- Bill Gates in 2015 warned that the next global catastrophe would be a highly infectious virus.
- As the coronavirus pandemic started sweeping the world, Gates quickly became an authoritative figure and voice of reason on the topic.
- Gates has said the coronavirus has been able to spread more rapidly in the United States due to misinformation on social media sites like Facebook.
Throughout the coronavirus pandemic, Microsoft founder Bill Gates has been something of an authority on how best to keep the virus contained. And while this may seem a bit odd at first glance, recall that Gates at a TED Talk in 2015 accurately predicted that the next global catastrophe wouldn’t be a war, but rather a highly infectious virus.
“Part of the reason for this,” Gates explained, “is that we have invested a huge amount in nuclear deterrents. But we have actually invested very little in a system to stop an epidemic.”
Put simply, Gates has long been worried about how a virus would impact the world at large. In turn, Gates is better positioned than most to discuss strategies we can implement to prevent the coronavirus from taking an even strong foothold in the United States. Notably, the Bill & Melinda Gates Foundation donated a considerable amount of money to various vaccine research funds well before the coronavirus put the entire world on lockdown.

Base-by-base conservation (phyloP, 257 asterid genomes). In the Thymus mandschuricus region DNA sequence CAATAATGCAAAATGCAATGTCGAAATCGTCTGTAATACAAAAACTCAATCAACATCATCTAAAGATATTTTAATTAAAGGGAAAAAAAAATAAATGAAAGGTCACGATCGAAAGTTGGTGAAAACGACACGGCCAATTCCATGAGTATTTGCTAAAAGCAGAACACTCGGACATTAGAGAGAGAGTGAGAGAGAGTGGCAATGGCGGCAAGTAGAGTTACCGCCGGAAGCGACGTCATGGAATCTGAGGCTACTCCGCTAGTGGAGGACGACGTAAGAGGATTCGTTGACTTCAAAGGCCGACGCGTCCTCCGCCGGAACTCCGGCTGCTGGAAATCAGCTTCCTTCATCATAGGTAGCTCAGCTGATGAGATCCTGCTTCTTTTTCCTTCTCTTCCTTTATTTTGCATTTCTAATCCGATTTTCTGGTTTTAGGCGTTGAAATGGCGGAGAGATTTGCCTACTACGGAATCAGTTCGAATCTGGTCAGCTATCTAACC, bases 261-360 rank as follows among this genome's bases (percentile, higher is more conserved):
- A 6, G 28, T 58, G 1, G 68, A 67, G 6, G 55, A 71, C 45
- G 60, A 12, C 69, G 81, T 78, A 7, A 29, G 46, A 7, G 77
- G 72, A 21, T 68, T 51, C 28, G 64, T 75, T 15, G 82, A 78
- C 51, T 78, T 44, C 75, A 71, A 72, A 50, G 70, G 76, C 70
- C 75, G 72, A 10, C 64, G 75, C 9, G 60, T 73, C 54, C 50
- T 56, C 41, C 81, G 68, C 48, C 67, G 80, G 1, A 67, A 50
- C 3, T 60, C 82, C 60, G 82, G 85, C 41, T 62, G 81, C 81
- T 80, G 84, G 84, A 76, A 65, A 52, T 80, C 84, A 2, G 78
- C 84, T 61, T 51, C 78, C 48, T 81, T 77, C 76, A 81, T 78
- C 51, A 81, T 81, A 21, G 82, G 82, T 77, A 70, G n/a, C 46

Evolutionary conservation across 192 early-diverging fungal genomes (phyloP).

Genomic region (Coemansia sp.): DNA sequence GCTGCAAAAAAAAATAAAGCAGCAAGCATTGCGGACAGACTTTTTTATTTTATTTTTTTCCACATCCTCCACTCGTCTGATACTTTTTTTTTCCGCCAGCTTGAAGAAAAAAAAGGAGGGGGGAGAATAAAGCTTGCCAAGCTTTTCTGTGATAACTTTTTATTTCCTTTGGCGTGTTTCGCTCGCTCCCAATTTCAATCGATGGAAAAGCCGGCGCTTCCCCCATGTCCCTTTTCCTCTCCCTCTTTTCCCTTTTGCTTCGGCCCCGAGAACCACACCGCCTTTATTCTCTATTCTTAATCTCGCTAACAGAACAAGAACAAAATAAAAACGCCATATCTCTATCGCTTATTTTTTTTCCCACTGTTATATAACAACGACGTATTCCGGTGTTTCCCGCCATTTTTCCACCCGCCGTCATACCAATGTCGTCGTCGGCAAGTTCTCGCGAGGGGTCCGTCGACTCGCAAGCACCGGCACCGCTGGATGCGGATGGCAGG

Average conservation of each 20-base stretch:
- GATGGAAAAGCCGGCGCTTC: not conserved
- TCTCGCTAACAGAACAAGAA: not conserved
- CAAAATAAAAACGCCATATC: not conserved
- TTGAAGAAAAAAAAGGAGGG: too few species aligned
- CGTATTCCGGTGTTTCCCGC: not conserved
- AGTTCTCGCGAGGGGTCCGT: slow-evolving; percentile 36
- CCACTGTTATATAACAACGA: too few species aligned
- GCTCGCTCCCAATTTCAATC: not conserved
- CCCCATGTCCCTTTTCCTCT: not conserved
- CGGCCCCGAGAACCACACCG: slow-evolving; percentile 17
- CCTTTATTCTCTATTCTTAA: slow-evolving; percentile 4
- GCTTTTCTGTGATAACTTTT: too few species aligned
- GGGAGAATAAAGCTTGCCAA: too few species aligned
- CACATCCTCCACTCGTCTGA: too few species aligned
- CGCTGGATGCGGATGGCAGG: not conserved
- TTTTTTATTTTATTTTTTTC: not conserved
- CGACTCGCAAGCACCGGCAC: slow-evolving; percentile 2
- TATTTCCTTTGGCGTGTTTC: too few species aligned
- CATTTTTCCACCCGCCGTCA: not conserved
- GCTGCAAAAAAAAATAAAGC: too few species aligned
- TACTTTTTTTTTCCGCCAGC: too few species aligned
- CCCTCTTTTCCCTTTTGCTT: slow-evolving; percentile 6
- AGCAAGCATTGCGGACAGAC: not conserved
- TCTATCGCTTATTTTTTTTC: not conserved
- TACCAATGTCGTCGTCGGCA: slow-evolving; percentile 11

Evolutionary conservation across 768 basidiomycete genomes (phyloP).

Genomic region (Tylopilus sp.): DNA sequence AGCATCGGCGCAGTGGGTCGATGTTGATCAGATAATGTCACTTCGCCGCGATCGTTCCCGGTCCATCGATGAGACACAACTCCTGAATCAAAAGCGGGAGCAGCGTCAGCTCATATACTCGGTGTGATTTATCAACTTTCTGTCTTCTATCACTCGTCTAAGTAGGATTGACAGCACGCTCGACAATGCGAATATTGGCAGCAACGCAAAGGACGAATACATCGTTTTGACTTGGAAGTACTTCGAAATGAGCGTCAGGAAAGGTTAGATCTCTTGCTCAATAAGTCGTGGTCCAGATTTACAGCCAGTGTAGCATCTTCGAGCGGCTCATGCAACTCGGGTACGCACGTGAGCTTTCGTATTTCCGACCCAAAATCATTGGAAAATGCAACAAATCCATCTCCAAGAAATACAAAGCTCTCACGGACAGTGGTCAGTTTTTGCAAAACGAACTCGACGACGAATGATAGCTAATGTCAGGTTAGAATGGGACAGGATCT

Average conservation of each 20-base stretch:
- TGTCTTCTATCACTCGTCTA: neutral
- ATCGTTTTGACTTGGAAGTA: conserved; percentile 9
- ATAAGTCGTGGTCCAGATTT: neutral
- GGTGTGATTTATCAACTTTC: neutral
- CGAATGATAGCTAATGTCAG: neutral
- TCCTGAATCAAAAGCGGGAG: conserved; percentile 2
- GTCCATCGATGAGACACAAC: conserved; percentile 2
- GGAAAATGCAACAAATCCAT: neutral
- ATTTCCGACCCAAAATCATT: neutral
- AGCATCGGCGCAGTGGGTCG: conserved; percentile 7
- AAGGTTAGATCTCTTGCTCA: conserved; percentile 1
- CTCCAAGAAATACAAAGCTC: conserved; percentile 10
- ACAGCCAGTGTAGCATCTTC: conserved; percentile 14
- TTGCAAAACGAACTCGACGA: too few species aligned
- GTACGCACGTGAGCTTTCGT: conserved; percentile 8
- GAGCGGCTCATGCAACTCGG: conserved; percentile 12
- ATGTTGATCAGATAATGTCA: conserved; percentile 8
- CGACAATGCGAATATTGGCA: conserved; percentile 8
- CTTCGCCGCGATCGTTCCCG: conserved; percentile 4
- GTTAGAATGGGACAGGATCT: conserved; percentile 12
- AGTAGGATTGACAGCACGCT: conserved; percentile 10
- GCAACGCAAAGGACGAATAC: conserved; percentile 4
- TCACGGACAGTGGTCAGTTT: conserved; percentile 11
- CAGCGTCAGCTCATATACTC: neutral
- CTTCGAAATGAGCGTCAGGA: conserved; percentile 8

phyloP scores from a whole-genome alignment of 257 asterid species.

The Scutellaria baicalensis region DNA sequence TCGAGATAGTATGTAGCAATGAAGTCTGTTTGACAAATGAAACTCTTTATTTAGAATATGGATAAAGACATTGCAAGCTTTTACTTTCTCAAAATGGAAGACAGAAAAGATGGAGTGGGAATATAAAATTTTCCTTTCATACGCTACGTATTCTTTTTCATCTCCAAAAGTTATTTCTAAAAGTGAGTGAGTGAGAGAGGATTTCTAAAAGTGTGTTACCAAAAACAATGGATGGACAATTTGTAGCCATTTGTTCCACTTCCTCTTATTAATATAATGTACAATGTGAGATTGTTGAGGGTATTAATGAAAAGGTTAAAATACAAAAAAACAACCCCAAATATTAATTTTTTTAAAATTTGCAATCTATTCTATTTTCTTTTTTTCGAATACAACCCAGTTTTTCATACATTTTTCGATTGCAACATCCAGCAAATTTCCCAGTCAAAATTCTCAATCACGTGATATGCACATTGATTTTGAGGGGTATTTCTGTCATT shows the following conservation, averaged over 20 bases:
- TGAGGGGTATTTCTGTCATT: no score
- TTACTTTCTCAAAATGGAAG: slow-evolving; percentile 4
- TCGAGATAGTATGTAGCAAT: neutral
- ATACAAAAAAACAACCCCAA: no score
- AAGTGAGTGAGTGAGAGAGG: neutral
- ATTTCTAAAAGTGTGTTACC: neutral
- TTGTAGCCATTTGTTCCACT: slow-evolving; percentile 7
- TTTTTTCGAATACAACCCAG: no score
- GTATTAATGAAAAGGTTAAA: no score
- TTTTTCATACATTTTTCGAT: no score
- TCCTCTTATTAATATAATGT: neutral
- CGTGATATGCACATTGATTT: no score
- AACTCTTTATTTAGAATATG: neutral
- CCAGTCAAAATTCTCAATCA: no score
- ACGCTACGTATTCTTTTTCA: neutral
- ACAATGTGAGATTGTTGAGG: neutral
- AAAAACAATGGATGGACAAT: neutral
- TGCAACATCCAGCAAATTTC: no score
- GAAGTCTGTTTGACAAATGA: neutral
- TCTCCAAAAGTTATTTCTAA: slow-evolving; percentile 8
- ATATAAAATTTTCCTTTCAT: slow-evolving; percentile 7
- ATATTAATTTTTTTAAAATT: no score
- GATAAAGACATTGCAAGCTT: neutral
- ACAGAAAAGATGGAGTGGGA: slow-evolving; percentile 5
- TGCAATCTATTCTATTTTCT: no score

Most recently, Gates spoke at the Fast Company Impact Council and articulated a few strategies to help combat the coronavirus. One of the more interesting points Gate made was that social media companies — which is sadly where many Americans exclusively get their news — could be doing a lot better to provide the public with accurate and helpful information.
“Can the social media companies be more helpful on these issues?” Gates asked rhetorically. “What creativity do we have? Sadly, the digital tools probably have been a net contributor to spreading what I consider crazy ideas.”
And Gates would know a little something about crazy coronavirus stories since he’s been at the center of a particularly bizarre conspiracy theory which claims that he not only knew of the coronavirus beforehand but was responsible for its proliferation. There have even been asinine claims that Gates is trying to leverage the coronavirus as an excuse to start digitally tracking people across the globe.
The spread of coronavirus misinformation is especially worrisome because it has convinced large segments of the population that wearing a mask is ineffective and that social distancing is wholly unnecessary.
“Not wearing masks is hard to understand because it’s not that bothersome,” Gates said. “It’s not expensive, and yet some people feel it’s a sign of freedom or something, despite the risk of infecting other people.”
All that said, Gates argues that we’ll need increased leadership, both from politicians and social media companies, if we want to prevent a second wave from hitting later this fall.
Gates’ full interview with Fast Company is particularly informative and can be viewed in its entirety over here.